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The first camellias probably arrived in Europe in the 16th century. Actually, you wanted to build your own tea production. The Chinese, however, declared normal ornamental varieties as tea plants to protect their monopoly. That promoted after all, the gardening career of ornamental camellias: they were already in the mid-18th century in England as garden plants very popular.
Today, in addition to the varieties of the Japanese camellia and the already blossoming in the fall of fragrance camellia (Camellia sasanqua) a vast number of hybrids with different, sometimes even multi-colored flowers. All of their ancestors are from Asia. In this country, the garden forms thrive easily as potted plants on the terrace. Some varieties are also suitable as garden plants in mild regions.
Camellias have evergreen, alternate, mostly elliptical leaves with dark green upper and light green underside. The flowers carry in the center striking yellow stamens. They are reminiscent of peony flowers and can reach a diameter of up to 15 centimeters, depending on the variety. The loose-growing, usually upright-growing shrubs grow up to four meters high in mild regions in the garden. At their natural sites there are plants up to 11 meters high and more than 1000 years old.
In the open air, plants belonging to the family of the tea bushes need sheltered, partially shaded spots on humus-rich and loose, lime-free soils that should be evenly moist - these preferences are shared with their distant relatives, the rhododendrons.
In the field, camellias are classic solitary shrubs. They grow best in light shaded areas, even under larger trees, as long as they have no intolerant root system. You can combine them with rhododendrons, carpet dogwood and other shrubs and perennials that have similar soil requirements. Due to their origin, they are also well suited as solitary shrubs for Japanese-designed gardens. In the bucket, the plants feel comfortable on the sunny terraces and balconies. But they also grow well in unheated conservatories.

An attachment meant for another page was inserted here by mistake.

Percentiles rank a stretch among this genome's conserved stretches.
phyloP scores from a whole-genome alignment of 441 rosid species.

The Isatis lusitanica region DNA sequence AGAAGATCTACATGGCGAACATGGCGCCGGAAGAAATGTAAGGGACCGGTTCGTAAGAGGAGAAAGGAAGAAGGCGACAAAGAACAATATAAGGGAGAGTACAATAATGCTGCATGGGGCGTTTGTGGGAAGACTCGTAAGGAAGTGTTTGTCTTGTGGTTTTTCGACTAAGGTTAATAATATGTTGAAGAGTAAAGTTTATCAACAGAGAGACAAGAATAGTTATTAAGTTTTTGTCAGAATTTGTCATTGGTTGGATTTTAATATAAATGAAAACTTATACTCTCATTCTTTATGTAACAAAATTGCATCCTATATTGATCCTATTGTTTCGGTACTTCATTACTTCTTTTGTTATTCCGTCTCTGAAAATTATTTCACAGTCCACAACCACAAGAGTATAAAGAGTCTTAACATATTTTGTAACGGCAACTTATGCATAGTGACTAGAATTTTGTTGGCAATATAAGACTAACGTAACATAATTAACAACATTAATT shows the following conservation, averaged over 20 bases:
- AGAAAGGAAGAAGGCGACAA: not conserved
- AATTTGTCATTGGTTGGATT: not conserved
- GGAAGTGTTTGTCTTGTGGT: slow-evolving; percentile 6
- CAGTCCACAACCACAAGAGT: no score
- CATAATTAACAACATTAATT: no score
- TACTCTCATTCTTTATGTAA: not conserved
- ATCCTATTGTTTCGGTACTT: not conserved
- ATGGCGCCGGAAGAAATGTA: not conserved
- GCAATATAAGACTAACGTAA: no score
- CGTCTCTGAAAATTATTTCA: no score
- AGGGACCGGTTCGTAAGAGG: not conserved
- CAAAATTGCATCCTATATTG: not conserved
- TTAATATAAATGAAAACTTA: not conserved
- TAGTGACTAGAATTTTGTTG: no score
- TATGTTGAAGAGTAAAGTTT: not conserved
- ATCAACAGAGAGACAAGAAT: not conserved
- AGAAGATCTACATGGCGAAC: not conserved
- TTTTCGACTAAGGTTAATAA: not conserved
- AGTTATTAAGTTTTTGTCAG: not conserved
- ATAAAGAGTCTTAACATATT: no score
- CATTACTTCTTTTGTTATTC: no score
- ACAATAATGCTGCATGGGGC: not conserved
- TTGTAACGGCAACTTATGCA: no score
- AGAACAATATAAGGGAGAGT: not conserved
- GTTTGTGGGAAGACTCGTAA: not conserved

For a loamy soil, dig a very generous planting hole and top it with leafy humus or specific rhododendron soil before using the plant. A drainage layer of lime-free gravel or chippings down in the planting hole protects against waterlogging.
Like most evergreen deciduous shrubs, camellias are extremely cut-friendly and can be shaped at any time. In mild regions of England they are even used for cut hedges.
Winter protection and wintering
Outdoor plants should mulch in the root area before the onset of winter with a thick layer of leaves, bark humus or brushwood. In the cold season, the crown needs above all protection from sunlight and drying winds, so it is best to wrap it in a thin winter fleece. Do not remove the winter protection too early: late frost is usually the biggest problem for garden camellias, because the young shoots die immediately when the temperatures are below freezing.
For potted plants, a heated living room is unsuitable as a winter location. The shrubs are much better off in a cold house or a weakly heated conservatory at temperatures of up to 15 degrees. Keep your camellia out in the winter for as long as possible. Only from -5 degrees it is time for the move to winter quarters. If there is no bright, cool room available, a cold staircase will be used to bridge the frosty period. Afterwards, it is best to put the plants outside again immediately. Camellias need the cold to open the flower buds.
Further care tips
Avoid high temperature fluctuations and dry heating air shortly before the flowering period begins, as many varieties then shed their flower buds. Purify the plants only with rainwater or demineralized tap water and potted potted plants about every two years after flowering.
Camellias can be multiplied by cuttings. But you need a breeding box with underfloor heating and a bright, partially shaded location if possible. Depending on the variety, it may take several months for the first roots to form.
Diseases and pests
In winter quarters occur occasionally shield and mealybugs, also the fleshy leaves are popular with perennial weevils. Typical fungal diseases are camellia dying and phyllosticta leaf spot disease. The camellia plague is highly infectious and very difficult to combat. It is characterized by a brown-red discoloration of the flowers, which usually begins in the center of the flower, often accompanied by a moldy coating.Above all, light-blooded varieties are susceptible.